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Reconciling conflicting evidence on the origins of comparative development: A finite mixture model approach

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  • Thomas K.J. McDermott

Abstract

In this paper, I revisit the controversy over the fundamental sources of comparative development. In contrast to much of the previous literature, my focus is on the appropriate specification of the empirical strategy. Using a finite mixture model approach and Monte Carlo simulations, I demonstrate that the standard linear estimation strategy may be mis-specified and as a result is likely to obscure the true effects of the variables used to explain cross-country income differences. My findings could potentially reconcile apparently conflicting results from the existing literature on the role of geography and institutions in comparative development.

Suggested Citation

  • Thomas K.J. McDermott, 2013. "Reconciling conflicting evidence on the origins of comparative development: A finite mixture model approach," GRI Working Papers 130, Grantham Research Institute on Climate Change and the Environment.
  • Handle: RePEc:lsg:lsgwps:wp130
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    References listed on IDEAS

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    1. Raphael A. Auer, 2013. "Geography, institutions, and the making of comparative development," Journal of Economic Growth, Springer, vol. 18(2), pages 179-215, June.
    2. Matteo Cervellati & Uwe Sunde, 2011. "Life expectancy and economic growth: the role of the demographic transition," Journal of Economic Growth, Springer, vol. 16(2), pages 99-133, June.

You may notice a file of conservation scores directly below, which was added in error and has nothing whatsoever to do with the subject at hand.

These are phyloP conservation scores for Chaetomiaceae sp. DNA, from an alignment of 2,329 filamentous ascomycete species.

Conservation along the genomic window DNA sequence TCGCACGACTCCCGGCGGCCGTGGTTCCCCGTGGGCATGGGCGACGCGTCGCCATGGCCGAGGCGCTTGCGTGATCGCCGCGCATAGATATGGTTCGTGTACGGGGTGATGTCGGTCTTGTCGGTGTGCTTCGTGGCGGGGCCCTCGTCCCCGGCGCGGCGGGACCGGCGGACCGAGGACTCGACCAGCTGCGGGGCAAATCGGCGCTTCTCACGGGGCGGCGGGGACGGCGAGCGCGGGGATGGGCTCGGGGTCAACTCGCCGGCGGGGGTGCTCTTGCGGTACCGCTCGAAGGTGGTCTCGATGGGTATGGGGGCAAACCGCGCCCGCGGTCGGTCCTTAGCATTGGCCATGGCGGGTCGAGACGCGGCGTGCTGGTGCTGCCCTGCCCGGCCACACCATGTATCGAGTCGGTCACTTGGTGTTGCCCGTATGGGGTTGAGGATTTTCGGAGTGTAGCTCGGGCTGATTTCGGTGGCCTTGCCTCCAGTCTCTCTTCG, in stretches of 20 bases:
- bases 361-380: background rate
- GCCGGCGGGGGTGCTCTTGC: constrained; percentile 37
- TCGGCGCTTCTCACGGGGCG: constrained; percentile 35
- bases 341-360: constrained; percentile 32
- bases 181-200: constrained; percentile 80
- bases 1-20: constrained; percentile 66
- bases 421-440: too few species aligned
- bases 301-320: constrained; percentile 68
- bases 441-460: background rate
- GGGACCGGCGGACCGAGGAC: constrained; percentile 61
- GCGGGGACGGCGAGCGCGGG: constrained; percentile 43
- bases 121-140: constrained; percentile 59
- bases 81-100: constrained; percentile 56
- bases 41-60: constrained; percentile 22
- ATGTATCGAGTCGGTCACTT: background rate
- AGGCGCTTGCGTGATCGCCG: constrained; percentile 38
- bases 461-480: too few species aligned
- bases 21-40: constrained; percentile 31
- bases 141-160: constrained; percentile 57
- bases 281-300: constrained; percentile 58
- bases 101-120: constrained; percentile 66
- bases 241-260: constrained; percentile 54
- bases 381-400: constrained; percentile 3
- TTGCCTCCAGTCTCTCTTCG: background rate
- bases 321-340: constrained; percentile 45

3. Quah, Danny T, 1996. "Twin Peaks: Growth and Convergence in Models of Distribution Dynamics," Economic Journal, Royal Economic Society, vol. 106(437), pages 1045-1055, July.
    4. Kai Carstensen & Erich Gundlach, 2006. "The Primacy of Institutions Reconsidered: Direct Income Effects of Malaria Prevalence," World Bank Economic Review, World Bank Group, vol. 20(3), pages 309-339.
    5. David Y. Albouy, 2012. "The Colonial Origins of Comparative Development: An Empirical Investigation: Comment," American Economic Review, American Economic Association, vol. 102(6), pages 3059-3076, October.
    6. Rodrik, Dani, 1999. "Where Did All the Growth Go? External Shocks, Social Conflict, and Growth Collapses," Journal of Economic Growth, Springer, vol. 4(4), pages 385-412, December.
    7. Easterly, William & Levine, Ross, 2003. "Tropics, germs, and crops: how endowments influence economic development," Journal of Monetary Economics, Elsevier, vol. 50(1), pages 3-39, January.
    8. Strulik, Holger, 2008. "Geography, health, and the pace of demo-economic development," Journal of Development Economics, Elsevier, vol. 86(1), pages 61-75, April.
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    12. Sambit Bhattacharyya, 2009. "Root Causes of African Underdevelopment," Journal of African Economies, Centre for the Study of African Economies (CSAE), vol. 18(5), pages 745-780, November.
    13. Cervellati, Matteo & Sunde, Uwe, 2011. "Disease and development: The role of life expectancy reconsidered," Economics Letters, Elsevier, vol. 113(3), pages 269-272.
    14. Quah, Danny, 1996. "Twin peaks : growth and convergence in models of distribution dynamics," LSE Research Online Documents on Economics 2278, London School of Economics and Political Science, LSE Library.
    15. Tol, Richard S. J., 2011. "Poverty Traps and Climate Change," Papers WP413, Economic and Social Research Institute (ESRI).
    16. Bloom, David E & Canning, David & Sevilla, Jaypee, 2003. "Geography and Poverty Traps," Journal of Economic Growth, Springer, vol. 8(4), pages 355-378, December.
    17. Conway, Karen Smith & Deb, Partha, 2005. "Is prenatal care really ineffective? Or, is the 'devil' in the distribution?," Journal of Health Economics, Elsevier, vol. 24(3), pages 489-513, May.
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